A dealer recently told me: “I have one brother who is my best friend and one who I don't talk with, all because of business and financial issues.”

Tragic, yes. Uncommon, no. Having worked with auto dealers and their families for 27 years, I have seen many family businesses become family heartaches.

It needn't be. Avoid these landmines.

False work expectations

Since you were highly motivated and did what you had to do to succeed, you may assume that your children will do the same. Often they don't.

Usually this happens because you don't hold them to the same standards that you held yourself and allow them to bend the rules. Since they may be paid and promoted regardless of their productivity, a false expectation is created that they are succeeding and are entitled to be your successor.

Unless your children have shown themselves to be capable leaders, they are likely to be counted among the dealer casualties once you are not there to prop them up.

False reward expectations

Dealers often utilize the business to cover family perks, such as cars, gas, group medical and pay above and beyond services rendered. This is often done to help the lifestyle of family members.

This often goes on for years without significant problems, until the day comes when your son or daughter is now working in the business, while other family members continue to enjoy the perks without participating in the running of the business.

Those inactive children often assume that they are entitled to these benefits because dad has always run the dealership as a “family business.” One frustrated dealer told his father, “Dad, this is not a family business, it is a father-son business!”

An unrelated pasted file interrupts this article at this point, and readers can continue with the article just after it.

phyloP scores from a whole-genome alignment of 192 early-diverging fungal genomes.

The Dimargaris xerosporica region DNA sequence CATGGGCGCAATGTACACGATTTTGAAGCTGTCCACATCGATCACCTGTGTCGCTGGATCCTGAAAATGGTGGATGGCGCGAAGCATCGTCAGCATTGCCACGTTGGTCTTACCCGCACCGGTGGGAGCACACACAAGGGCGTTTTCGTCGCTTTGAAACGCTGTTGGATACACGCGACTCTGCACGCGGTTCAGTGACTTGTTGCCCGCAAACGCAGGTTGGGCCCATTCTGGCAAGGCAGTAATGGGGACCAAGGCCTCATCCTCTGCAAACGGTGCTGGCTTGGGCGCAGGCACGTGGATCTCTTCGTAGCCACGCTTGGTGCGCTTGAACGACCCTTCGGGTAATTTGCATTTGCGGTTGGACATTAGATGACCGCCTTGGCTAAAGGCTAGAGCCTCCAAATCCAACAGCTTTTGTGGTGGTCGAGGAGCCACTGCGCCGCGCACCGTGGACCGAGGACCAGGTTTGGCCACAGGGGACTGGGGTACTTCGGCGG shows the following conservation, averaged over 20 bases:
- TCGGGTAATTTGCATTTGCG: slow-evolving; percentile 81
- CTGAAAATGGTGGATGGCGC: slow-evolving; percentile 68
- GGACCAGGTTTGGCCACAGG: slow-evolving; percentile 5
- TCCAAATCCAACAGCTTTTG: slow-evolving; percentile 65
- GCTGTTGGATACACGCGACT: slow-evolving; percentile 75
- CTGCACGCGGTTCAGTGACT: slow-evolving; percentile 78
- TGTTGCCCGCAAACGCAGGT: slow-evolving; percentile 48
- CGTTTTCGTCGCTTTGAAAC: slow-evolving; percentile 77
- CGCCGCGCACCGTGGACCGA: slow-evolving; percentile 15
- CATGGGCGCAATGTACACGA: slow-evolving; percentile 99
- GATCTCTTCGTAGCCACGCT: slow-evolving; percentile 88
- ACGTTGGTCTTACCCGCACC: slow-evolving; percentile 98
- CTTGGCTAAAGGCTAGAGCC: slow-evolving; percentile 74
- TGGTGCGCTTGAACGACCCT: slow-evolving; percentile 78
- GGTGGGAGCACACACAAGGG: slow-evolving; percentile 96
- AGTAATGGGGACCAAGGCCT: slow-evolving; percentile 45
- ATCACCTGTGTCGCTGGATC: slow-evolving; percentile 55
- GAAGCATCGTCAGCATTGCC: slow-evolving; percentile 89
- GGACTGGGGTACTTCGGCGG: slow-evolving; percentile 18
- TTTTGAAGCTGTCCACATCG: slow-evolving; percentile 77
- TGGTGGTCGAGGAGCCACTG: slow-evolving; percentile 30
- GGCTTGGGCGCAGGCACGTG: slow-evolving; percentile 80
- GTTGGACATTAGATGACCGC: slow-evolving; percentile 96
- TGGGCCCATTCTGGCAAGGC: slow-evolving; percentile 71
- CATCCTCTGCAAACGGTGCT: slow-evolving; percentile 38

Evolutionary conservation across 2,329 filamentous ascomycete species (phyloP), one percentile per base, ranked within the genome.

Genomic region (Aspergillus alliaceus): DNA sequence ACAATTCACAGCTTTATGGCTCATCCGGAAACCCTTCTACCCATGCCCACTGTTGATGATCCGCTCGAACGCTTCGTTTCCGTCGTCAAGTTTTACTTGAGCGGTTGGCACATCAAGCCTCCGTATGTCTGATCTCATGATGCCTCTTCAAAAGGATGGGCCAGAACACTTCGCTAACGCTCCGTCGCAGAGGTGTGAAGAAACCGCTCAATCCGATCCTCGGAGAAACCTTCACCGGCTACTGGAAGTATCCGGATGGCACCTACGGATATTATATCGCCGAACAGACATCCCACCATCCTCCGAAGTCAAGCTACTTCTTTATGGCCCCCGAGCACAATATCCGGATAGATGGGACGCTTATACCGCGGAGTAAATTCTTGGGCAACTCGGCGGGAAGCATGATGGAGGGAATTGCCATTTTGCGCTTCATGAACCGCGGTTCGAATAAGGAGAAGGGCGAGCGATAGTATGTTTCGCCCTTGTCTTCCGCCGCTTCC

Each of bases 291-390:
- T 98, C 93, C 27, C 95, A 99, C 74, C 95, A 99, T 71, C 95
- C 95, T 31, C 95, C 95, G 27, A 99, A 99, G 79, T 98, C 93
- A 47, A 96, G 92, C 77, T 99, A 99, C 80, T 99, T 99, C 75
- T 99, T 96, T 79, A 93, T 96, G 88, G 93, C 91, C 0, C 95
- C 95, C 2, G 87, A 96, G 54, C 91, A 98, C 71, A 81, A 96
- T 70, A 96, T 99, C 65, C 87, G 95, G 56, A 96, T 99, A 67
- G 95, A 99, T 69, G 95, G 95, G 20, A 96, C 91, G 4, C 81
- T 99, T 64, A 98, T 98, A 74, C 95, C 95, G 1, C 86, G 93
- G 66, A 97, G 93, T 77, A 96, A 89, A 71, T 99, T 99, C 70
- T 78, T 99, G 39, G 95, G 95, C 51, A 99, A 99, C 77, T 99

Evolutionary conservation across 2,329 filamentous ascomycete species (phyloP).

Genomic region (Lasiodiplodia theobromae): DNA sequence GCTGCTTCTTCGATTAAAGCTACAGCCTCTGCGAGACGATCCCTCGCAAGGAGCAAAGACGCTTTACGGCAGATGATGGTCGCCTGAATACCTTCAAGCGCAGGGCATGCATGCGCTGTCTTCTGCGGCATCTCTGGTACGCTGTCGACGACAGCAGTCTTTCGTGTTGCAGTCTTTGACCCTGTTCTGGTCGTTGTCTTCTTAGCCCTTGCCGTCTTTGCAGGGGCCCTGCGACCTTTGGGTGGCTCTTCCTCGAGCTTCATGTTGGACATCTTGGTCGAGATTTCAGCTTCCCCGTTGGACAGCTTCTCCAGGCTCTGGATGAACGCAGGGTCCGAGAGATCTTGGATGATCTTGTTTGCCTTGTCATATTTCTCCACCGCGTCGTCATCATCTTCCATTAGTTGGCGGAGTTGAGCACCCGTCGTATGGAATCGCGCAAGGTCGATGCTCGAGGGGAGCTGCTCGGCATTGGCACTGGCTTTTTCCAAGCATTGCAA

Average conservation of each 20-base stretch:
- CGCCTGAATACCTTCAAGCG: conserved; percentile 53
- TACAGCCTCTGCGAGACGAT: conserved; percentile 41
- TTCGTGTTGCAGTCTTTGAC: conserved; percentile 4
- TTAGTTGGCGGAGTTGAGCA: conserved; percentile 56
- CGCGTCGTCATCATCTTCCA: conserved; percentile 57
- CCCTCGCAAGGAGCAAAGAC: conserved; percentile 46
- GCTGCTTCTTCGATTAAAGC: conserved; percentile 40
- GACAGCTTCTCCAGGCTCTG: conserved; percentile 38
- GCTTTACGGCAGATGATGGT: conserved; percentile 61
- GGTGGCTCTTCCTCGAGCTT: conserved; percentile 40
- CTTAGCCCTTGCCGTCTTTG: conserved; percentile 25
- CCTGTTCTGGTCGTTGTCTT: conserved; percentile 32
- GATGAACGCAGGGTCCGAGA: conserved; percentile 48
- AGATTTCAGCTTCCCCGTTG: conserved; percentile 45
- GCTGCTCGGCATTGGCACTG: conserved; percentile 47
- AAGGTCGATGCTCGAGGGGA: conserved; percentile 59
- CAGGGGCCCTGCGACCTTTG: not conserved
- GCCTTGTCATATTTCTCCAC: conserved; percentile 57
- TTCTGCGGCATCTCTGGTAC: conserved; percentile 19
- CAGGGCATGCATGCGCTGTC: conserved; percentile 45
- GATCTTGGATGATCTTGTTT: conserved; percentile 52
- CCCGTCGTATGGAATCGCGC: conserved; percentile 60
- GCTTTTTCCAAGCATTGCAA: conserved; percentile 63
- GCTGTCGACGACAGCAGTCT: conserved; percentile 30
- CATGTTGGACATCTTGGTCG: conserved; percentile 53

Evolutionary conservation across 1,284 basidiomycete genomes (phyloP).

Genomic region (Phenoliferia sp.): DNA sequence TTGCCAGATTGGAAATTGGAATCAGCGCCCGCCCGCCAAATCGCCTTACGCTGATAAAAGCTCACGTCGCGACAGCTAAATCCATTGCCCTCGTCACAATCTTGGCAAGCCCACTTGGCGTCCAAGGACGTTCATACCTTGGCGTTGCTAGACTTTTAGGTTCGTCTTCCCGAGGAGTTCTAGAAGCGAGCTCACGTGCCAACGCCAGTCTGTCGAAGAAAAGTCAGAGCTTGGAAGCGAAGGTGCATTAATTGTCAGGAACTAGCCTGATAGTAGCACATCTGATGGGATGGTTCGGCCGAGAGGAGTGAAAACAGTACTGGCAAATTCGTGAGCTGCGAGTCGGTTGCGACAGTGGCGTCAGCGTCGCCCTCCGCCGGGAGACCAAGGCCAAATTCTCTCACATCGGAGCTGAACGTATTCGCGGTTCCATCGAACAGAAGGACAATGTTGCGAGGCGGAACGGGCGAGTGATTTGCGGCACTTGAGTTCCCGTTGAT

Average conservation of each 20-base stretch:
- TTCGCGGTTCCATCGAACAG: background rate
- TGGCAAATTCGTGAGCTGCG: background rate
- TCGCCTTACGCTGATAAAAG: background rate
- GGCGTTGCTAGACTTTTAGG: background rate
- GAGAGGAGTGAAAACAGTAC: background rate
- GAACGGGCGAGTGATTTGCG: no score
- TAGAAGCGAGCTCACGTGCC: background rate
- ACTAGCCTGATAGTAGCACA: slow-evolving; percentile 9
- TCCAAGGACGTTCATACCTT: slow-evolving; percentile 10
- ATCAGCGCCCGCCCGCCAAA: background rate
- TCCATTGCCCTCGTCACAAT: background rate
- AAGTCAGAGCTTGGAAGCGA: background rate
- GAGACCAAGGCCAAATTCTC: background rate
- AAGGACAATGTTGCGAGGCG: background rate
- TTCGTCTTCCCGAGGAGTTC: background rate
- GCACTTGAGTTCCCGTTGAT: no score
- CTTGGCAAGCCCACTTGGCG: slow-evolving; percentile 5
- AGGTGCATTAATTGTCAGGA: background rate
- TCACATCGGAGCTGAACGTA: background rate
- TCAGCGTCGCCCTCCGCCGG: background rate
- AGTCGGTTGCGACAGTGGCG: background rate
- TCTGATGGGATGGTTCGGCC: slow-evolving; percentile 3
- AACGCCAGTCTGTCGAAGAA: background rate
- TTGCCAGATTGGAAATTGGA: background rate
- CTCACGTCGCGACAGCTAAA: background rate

False equal-treatment expectations

Most parents spend a great deal of energy trying to give each of their children the same amounts of everything, whether holiday gifts or opportunities. This becomes a problem when we transfer our dealership within the family.

The fact is that there are only two ways to divide our estate equally among our children. The first is to have only one child.

The second is to sell off all of our assets and divide the cash. However, this involves selling our business and real estate which is usually what you are trying to preserve. Therefore, we need to evaluate the practicality of trying to distribute our assets equally versus fairly.

For most dealers, the business represents a disproportionately large portion of their estate. Therefore, if only one of your children is committed to succeeding you and you are committed to an equal estate distribution, will likely need to commit that child to having to pay a significant amount to siblings, in order for the estate numbers to be equal.

The questions become whether the business will be able to generate the profits to pay the siblings and if this is fair to the child who is running the business

It is rare when two or more siblings bring the same energy, commitment, work ethic and talent to the business. Is your family expectation that all children will be treated equally in terms of stock ownership? Have you created a false expectation that each child is entitled to an equal share, no matter what?

As a parent, I fully understand how easy it is to get caught in creating false expectations. But don't plan your business and estate on those. The dealer mentioned in the first paragraph said, “Dad did not like confrontation so he told everyone what we wanted to hear.”

If family harmony and business success are your objectives, honestly evaluate where you stand in terms of the expectations of family members.

Usually outside advisors are needed to interview each family member so that a true picture is revealed and a plan developed, sending the right messages to everyone regarding what they can expect. That's better than letting the kids work it out.

Certified Financial Planner Hugh Roberts is president of H. B. Roberts Co. He's at 818-610-3480 and hbroberts@rawlsgroup.com